African soil or oil for job creation breakthrough?

By Admin

To start off this debate I will take the words of the President of the African Development Bank while serving as Nigerian Agriculture Minister, Dr. Akinwumi Adesina

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Brian Atuheire Batenda

Africa has high levels of unemployment and our population remains youthful.

With the challenges that come with these African countries are getting excited with oil discoveries and my country Uganda is inclusive.

Ten million young people will be entering the workforce every year over the next decade, requiring productive jobs and there is a talk on how these will get job opportunities in the oil and gas industry and my thinking is that actually it can't be the newly discovered oil but rather our soil potential that can give these numbers an opportunity to work.

To start off this debate, I will take the words of the President of the African Development Bank.

While serving as Nigerian Agriculture Minister, Dr. Akinwumi Adesina, said "Nobody drinks oil, nobody smokes gas, but everybody needs food''.  

These were the words of a minister of a country that ranks as Africa's largest oil producer and the sixth largest oil producing country in the world.

His words must be an inspiration for all the other countries that are looking up to oil to solve the unemployment and financial problems.

They must be at a loss because this could spoil our soil which is a real deal for Africa for we will always have our fertile land, our rivers, our youthful workforce, and a huge domestic market for food and agricultural products.

It should be noted that nearly two-thirds of global arable land is in Africa, yet its agricultural output is the lowest in the world. Agricultural growth can reduce poverty twice as fast as growth in other sectors.

A 1% increase in productivity of agriculture will give you more than four times reduction in poverty because it creates jobs at the bottom through an agricultural transformation that reaches tens of millions of people.

Africa has 10% of global fresh water, 17% of global forest cover, 25% of the world's mammal species, 22% of plant species, and one-fifth of global land but these precious resources are under severe threat from degradation often associated with natural resource extraction and climate change.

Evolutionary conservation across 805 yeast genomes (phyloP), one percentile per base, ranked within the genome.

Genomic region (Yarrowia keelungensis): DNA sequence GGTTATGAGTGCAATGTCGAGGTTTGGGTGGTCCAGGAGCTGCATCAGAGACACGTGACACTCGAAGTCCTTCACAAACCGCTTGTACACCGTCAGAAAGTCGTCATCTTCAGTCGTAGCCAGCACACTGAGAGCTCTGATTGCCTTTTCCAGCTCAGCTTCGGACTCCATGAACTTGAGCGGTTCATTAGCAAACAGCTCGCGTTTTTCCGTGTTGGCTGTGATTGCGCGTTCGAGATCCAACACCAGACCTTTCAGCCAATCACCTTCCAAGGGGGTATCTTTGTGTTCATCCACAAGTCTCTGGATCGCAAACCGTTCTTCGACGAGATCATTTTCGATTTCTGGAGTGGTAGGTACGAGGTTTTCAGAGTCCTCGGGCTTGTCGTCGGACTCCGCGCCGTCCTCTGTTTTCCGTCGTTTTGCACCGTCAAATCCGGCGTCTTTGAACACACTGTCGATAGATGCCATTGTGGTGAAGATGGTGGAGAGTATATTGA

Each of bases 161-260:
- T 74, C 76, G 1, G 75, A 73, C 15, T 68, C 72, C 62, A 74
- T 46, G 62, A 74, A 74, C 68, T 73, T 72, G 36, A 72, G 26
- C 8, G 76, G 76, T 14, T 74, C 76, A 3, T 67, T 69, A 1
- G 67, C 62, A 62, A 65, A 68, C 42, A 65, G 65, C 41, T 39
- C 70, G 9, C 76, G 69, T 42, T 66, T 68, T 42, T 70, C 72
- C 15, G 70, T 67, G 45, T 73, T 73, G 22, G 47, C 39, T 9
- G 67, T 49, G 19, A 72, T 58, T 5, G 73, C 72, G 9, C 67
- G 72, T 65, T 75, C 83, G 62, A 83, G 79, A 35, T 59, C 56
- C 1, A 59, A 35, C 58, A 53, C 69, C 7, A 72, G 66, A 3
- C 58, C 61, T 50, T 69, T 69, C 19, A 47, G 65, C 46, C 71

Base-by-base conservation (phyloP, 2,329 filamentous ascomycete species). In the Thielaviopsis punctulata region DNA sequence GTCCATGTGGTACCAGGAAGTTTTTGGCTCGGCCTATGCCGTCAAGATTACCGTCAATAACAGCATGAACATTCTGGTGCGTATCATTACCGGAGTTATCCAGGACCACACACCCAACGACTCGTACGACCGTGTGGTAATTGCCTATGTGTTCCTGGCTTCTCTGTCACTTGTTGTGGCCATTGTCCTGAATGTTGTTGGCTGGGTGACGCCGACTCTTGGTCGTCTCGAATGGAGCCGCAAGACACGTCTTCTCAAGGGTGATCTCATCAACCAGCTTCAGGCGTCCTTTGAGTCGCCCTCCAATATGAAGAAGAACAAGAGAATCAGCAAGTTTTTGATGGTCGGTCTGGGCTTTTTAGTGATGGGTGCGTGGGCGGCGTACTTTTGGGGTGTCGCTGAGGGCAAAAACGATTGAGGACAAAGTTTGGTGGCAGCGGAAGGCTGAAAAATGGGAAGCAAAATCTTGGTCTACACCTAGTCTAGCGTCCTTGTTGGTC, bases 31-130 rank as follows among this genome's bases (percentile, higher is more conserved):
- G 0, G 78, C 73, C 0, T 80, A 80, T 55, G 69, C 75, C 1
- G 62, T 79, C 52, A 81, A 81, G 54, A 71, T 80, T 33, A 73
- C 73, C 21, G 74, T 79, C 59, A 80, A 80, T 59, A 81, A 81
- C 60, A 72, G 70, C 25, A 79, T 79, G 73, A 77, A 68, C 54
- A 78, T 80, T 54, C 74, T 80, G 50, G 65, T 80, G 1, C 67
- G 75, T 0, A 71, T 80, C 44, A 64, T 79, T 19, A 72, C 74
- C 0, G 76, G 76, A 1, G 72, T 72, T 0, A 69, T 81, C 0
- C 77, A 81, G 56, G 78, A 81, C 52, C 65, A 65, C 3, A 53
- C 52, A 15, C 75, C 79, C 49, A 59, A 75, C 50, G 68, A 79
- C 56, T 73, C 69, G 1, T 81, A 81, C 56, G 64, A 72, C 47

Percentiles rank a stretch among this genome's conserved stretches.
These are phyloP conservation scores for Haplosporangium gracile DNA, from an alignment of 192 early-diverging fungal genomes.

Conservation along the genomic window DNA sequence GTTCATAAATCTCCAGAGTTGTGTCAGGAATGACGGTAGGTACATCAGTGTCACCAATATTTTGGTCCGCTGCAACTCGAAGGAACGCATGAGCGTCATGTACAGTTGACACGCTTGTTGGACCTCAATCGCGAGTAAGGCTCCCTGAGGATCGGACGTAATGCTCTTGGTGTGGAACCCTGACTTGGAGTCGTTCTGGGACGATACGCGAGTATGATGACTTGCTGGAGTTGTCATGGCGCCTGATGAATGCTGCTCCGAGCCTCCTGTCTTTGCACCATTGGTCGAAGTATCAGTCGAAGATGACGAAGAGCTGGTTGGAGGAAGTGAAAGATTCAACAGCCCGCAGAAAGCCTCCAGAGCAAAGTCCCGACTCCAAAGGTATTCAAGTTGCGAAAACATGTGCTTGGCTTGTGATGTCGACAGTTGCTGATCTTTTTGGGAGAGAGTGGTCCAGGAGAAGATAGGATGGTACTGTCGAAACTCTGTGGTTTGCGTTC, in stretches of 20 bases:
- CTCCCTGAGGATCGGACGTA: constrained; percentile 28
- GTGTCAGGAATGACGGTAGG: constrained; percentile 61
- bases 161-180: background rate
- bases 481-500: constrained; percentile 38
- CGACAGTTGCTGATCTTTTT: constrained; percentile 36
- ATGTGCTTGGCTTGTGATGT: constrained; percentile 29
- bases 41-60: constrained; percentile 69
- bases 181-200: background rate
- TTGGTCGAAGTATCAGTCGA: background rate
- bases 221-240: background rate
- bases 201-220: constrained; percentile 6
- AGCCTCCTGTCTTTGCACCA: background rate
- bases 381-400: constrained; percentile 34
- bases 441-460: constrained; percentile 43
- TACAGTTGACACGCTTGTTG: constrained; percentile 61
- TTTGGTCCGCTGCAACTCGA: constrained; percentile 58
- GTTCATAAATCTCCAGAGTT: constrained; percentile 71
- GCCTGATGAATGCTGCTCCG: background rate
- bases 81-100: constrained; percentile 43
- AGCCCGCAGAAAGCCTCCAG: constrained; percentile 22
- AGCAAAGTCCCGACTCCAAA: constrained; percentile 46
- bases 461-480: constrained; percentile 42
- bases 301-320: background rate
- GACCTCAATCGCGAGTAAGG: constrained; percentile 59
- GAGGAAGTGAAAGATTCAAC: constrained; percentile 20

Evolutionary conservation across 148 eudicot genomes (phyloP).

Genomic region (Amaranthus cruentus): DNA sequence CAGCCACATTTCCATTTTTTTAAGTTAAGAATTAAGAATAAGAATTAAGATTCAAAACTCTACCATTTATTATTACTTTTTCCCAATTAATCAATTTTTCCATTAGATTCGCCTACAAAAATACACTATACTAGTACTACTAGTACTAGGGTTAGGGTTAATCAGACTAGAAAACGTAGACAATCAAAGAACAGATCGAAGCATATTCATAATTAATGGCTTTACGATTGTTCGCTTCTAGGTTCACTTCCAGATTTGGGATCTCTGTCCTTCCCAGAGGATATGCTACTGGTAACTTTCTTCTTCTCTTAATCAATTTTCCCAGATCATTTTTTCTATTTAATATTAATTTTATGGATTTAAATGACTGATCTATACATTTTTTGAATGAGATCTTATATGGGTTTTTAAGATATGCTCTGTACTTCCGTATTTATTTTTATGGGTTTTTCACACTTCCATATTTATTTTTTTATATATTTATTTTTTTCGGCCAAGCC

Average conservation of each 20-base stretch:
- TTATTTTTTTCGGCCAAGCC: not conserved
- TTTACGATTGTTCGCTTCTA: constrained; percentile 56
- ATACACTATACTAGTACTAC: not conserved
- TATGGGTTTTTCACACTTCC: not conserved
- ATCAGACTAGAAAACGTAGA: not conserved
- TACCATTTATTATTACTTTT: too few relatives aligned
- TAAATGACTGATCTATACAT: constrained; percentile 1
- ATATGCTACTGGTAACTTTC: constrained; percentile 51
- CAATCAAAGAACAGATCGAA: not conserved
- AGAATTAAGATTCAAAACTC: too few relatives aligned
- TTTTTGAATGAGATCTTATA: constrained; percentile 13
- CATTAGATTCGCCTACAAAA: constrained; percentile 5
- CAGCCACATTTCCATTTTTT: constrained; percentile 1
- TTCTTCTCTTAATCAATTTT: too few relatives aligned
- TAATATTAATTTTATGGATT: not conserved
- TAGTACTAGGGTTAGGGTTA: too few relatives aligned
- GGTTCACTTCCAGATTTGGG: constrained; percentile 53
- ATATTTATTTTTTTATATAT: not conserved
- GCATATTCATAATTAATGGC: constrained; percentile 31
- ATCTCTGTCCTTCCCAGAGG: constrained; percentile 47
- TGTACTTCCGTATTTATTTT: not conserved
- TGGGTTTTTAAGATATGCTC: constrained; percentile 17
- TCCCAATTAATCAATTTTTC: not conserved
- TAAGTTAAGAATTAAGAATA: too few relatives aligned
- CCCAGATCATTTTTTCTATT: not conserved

Climate change threatens to reduce by up to 70% groundwater recharge, and to cut rainfall by 20% in certain parts of Africa.

It could shrink the growing area for 81-97% of African plant species and could cut crop yields by up to 17% for wheat, 5% for maize, 15% for sorghum, and 10% for millet, according to the UNEP.

With the extraction of oil if this is done carelessly without knowing that it's the soil that is more important than the soil it could actually be worse than these projections by UNEP.

So as all the above fears continue Africa is with 65% of its workforce directly dependent on agriculture for survival, and dire food insecurity in many places so it is Africa's soil that should be targeted for inclusive growth and development and not the oil.

In other words, Africa's soil should be its next "oil" in a changing climate.

Across the continent, demand for food is soaring, especially in rapidly growing cities.

The continent has a food import bill of more than $35 billion per year, and imports of food exceed exports by more than 30%.

Existing fossil fuel and mineral reserves will run out, but Africa's soil and its ecosystems, including rivers and forests, will remain.

Therefore as the extraction of oil continues we need Climate proofing for we need the natural environment for sustained growth and we shall need shifting of oil revenues to agricultural and ecosystems investment.

Investing revenue from the oil sector into harnessing the continent's largely untapped renewable resources for production, processing, and commercialization of products will be critical in feeding and providing for the African people

This climate proofing will enable the ecosystems to enhance agricultural production by providing everything from water and soil resources to pollination and pest control services.

Their maintenance underpins the resilient supply of the ecosystem goods and services that support the availability, access, and use of foods, both farmed and wild, strengthening the stability of food systems.

By making cost effective investments in ecosystem productivity, many African countries will realize bigger benefits by working with nature rather than against.

Working with nature and nurturing our soils is therefore the single biggest opportunity for inclusive growth rather than the oil mining.

What we are talking about is not just the production at the farm level, but developing the entire value chain, which is immense, including packaging, transportation, exporting, input supplies, processing, transforming primary goods into finished goods, and so on.

This is where the unlocking of the potential of agriculture lies, and unlocking this potential is a job creation pathway that if Africa will be on top of the world.

The writer is a Director of policy and research at AIFE-Uganda.